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Fall 1999

When Memory Comes
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In his 448-page account, Friedlander describes a Germany that was, in the 1930s, "grotesque and chilling under the veneer of an even more chilling normality." "For most 'ordinary' Germans, the early years of Hitler's power were viewed as the beginning of a renaissance of prosperity," he writes. And while there was acquiescence regarding the segregation and dismissal of Jews from civil service and perhaps some glee in witnessing their degradation "outside Party ranks there was no massive agitation to expel them from Germany or to unleash violence against them."

"The chronology of persecution, segregation, emigration and expulsion, the sequence of humiliations and violence, of loss and bereavement that molded the memories of the Jews of Germany from 1933 to 1939, was not what impressed itself on the consciousness and memory of German society as a whole," he writes.

Fielding congratulatory calls from friends and colleagues after the award was announced, Friedlander, who hold's UCLA's 1939 Club Chair in Holocaust Studies, seems a bit bemused by all the tumult. "I really didn't expect this," he says, leaning back in his chair in his book-lined office on the sixth floor of Bunche Hall. "The whole process is so secretive; it really was a wonderful surprise."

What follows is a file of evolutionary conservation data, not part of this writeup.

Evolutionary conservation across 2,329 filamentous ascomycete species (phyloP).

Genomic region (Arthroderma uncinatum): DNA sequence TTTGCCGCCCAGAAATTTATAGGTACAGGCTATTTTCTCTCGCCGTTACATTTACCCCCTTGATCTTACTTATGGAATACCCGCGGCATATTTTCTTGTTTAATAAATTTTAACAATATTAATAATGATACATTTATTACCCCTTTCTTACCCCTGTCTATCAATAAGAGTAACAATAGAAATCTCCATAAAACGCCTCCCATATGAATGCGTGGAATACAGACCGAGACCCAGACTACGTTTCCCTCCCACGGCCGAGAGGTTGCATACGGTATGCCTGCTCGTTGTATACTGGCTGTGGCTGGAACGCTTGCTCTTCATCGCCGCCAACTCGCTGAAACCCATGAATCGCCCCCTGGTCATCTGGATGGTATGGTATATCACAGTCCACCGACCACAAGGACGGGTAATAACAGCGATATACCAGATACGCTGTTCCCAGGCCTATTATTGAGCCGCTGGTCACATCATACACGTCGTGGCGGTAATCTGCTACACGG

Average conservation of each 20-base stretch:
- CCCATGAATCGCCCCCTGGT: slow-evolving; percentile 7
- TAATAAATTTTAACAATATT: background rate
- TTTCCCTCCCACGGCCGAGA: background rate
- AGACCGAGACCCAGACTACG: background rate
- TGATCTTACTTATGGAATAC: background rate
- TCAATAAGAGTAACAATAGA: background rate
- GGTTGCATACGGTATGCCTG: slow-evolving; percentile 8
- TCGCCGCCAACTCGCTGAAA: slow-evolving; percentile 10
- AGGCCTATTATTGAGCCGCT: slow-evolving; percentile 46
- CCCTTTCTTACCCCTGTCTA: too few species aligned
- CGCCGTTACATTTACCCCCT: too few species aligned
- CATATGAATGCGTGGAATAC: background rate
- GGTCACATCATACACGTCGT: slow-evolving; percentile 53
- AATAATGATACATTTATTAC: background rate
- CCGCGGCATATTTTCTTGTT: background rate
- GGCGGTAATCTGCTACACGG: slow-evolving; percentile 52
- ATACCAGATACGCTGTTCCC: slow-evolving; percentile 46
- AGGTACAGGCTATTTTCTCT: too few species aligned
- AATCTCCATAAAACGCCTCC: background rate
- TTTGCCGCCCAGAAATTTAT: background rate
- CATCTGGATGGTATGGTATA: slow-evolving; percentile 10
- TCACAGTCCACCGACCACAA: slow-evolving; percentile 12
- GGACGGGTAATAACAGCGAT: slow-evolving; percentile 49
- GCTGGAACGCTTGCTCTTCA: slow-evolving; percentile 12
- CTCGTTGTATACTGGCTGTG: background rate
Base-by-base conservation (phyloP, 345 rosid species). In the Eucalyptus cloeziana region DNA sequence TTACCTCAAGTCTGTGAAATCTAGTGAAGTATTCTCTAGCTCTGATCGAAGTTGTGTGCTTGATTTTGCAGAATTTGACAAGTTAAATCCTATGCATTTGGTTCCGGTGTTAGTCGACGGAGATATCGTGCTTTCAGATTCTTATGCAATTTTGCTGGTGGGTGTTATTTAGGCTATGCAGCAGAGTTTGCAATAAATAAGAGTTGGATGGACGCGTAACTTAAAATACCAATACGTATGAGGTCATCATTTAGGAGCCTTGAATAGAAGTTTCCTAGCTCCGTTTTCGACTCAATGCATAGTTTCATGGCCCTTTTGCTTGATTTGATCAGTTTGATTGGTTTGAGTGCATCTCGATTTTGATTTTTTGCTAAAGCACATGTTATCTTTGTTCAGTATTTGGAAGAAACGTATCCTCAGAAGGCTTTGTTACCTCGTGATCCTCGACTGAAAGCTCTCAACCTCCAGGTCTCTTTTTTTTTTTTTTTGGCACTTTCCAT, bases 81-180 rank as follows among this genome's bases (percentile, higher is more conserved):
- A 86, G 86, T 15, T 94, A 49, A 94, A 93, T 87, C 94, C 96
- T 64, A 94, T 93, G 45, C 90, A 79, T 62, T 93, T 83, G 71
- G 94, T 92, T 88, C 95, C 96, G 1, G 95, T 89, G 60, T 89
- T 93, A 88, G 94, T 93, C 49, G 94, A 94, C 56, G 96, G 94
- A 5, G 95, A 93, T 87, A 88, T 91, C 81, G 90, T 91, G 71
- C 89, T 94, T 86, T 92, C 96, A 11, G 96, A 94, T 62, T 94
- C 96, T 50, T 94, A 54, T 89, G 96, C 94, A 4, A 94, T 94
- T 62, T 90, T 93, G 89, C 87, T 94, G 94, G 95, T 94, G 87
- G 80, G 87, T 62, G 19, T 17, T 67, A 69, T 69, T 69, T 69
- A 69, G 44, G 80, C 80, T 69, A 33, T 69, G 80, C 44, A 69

Even more so, perhaps, since Friedlander plans to use the $375,000 prize over five years to help him to complete the second volume of Nazi Germany and the Jews.

The good news came at a busy time for Friedlander, who was preparing for a three-month trip to Europe. Part pleasure he and his Israeli-born wife, Hagith, would celebrate their 40th anniversary in Paris with their three children and part work as a member of the Independent Experts Commission, he would meet with a Swiss research team investigating that country's questionable role in World War II and would lead an investigation by the German publisher Bertelsmann to examine that firm's involvement with the Nazi regime the trip is emblematic of Friedlander's drive to pack as much life into every moment as possible.

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